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George BM

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Everything posted by George BM

  1. ROS. Ring of Smoke pattern. (Smoke aloft being carried around the ridge) A 'dull red circle' sunset inbound.
  2. My two amateur cents about this 'event': To @high risks point the HRRR was doing a very bad job with the handling and even initialization of the Chicago-Ohio MCS. @Kmlwx with great similar points about it. By mid-evening it was apparent that the HRRR was significantly underdoing the Chicago-Ohio MCS which would, obviously, in turn result in a less organized MCS following it from northern MI (the one the HRRR kept keying on to hit our region). Something else that I'll like to point out that I noticed were the storms that formed early in the afternoon yesterday in Indiana. No, not the one that brought a 98mph wind gust to Fort Wayne, IN, but the storms that grew upscale into an MCS that moved ESE through WV and into the central Appalachians by midnight (same activity that got @wxdude64 some late evening action). What that MCS created was a region of limited/no instability, especially in WV. In the time-sensitive loop below you can see how the MCS that hit Chicago and Fort Wayne splits into two separate convective line segments as it hits this 'used up' atmosphere with the SW segment going SSE through western WV and into far southwestern VA and the NE segment moving east into northern/central MD and southern PA. https://weather.cod.edu/satrad/?parms=regional-eastcoast-comp_radar-200-1-25-1&checked=map&colorbar=undefined The Cincinnati to WV MCS also left an MCV which may have tugged the OH MCV a little further south further limiting the impressive NW mid-level winds over us and shifting it southwest although I admittedly know far to little about this to say this is occurred for sure. In my opinion these things are what left most of VA without any real convection this morning. Of course, there are probably other more subtle features that affected things but those are the main ones I caught with my limited knowledge compared to actual meteorologists.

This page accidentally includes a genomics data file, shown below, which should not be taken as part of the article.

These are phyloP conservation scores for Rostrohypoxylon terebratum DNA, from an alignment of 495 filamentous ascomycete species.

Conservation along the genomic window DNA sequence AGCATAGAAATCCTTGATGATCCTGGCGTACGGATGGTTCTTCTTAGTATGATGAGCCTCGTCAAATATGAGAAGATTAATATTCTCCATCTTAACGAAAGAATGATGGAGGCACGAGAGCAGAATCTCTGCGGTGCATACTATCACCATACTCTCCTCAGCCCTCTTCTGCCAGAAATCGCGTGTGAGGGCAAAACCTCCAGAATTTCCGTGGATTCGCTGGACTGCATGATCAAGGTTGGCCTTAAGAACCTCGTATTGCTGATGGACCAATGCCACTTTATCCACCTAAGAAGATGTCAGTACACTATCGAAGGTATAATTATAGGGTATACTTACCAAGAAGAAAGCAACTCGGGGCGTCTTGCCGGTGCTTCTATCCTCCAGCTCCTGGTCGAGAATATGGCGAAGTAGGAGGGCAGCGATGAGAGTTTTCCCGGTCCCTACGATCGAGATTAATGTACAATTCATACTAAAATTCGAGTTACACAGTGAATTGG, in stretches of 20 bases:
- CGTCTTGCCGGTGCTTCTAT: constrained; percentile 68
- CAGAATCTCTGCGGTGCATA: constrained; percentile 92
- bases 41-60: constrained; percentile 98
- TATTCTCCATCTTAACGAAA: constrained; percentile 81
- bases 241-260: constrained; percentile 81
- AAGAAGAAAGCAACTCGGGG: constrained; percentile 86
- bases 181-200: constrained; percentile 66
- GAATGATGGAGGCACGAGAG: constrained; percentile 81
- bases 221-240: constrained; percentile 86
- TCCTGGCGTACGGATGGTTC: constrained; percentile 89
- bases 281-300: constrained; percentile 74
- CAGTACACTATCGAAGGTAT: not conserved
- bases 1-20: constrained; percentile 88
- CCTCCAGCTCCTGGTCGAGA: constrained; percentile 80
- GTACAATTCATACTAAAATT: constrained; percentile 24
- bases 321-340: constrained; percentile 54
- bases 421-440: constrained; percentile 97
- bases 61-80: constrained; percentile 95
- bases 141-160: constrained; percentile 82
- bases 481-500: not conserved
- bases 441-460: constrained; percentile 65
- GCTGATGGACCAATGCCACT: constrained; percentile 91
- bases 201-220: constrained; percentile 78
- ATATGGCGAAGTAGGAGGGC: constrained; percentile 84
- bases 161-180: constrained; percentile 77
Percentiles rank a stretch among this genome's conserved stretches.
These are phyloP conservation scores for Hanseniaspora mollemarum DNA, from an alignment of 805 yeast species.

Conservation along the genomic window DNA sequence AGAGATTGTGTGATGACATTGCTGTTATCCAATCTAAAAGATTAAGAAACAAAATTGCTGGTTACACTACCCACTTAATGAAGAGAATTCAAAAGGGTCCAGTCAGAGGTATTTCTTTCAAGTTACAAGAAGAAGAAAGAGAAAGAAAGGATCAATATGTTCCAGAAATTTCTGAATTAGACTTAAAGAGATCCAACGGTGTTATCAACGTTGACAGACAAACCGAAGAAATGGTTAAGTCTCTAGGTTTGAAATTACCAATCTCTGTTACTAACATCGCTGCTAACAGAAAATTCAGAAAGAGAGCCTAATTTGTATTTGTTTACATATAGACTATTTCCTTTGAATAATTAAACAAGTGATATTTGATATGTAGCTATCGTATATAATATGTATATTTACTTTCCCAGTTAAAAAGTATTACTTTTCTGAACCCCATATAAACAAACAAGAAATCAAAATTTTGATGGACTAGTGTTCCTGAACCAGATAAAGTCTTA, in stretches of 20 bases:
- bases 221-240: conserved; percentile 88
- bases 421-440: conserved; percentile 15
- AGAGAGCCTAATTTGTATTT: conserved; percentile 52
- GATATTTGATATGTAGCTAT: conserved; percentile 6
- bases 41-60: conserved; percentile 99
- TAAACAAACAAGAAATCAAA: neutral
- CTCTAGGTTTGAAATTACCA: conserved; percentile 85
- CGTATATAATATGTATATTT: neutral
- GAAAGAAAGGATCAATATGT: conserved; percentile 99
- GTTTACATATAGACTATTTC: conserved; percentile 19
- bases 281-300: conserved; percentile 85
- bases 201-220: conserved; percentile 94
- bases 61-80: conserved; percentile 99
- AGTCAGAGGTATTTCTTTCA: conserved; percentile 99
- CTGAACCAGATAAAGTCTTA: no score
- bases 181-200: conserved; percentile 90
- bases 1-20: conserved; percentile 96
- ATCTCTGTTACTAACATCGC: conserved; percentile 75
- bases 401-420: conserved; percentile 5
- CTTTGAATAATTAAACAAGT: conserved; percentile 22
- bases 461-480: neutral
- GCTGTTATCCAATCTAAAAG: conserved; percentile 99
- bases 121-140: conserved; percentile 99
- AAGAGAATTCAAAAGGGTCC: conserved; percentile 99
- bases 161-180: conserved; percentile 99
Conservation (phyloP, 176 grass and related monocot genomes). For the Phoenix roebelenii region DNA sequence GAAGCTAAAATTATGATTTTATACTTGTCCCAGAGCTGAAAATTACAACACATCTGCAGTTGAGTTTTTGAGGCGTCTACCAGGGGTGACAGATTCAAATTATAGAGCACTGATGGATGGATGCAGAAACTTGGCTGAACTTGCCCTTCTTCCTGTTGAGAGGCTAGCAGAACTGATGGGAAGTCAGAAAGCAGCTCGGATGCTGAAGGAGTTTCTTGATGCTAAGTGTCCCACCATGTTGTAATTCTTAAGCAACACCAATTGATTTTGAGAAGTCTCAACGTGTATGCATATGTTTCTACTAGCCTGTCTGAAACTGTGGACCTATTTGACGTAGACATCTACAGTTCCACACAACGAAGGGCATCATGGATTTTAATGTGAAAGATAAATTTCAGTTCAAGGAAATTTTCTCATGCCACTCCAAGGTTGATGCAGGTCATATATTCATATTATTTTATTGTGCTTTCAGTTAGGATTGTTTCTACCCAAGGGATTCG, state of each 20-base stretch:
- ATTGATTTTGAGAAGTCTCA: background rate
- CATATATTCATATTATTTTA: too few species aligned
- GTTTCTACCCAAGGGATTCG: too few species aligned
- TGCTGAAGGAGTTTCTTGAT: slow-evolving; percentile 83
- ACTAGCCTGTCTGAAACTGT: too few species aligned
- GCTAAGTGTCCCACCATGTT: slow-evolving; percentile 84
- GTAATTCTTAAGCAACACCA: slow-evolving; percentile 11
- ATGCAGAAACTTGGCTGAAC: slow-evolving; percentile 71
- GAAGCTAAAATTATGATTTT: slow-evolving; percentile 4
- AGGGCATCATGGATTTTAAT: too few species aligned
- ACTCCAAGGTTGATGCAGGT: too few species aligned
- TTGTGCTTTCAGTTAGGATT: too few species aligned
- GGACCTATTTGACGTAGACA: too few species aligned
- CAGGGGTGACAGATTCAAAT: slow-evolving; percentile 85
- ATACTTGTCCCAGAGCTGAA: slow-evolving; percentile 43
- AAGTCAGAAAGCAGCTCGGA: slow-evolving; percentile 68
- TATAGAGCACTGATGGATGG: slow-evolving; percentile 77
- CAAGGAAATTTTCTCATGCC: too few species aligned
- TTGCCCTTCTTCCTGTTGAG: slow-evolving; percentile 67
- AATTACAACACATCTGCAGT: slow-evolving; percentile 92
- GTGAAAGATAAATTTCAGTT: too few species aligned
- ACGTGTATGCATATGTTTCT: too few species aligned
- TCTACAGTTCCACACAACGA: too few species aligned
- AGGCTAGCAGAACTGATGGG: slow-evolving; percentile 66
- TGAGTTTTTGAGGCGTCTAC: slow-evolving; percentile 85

3. Completely unrelated to any thoughts about tonight/tomorrow... today marks nine years since the last time the immediate area was under a MOD risk of severe weather from the SPC.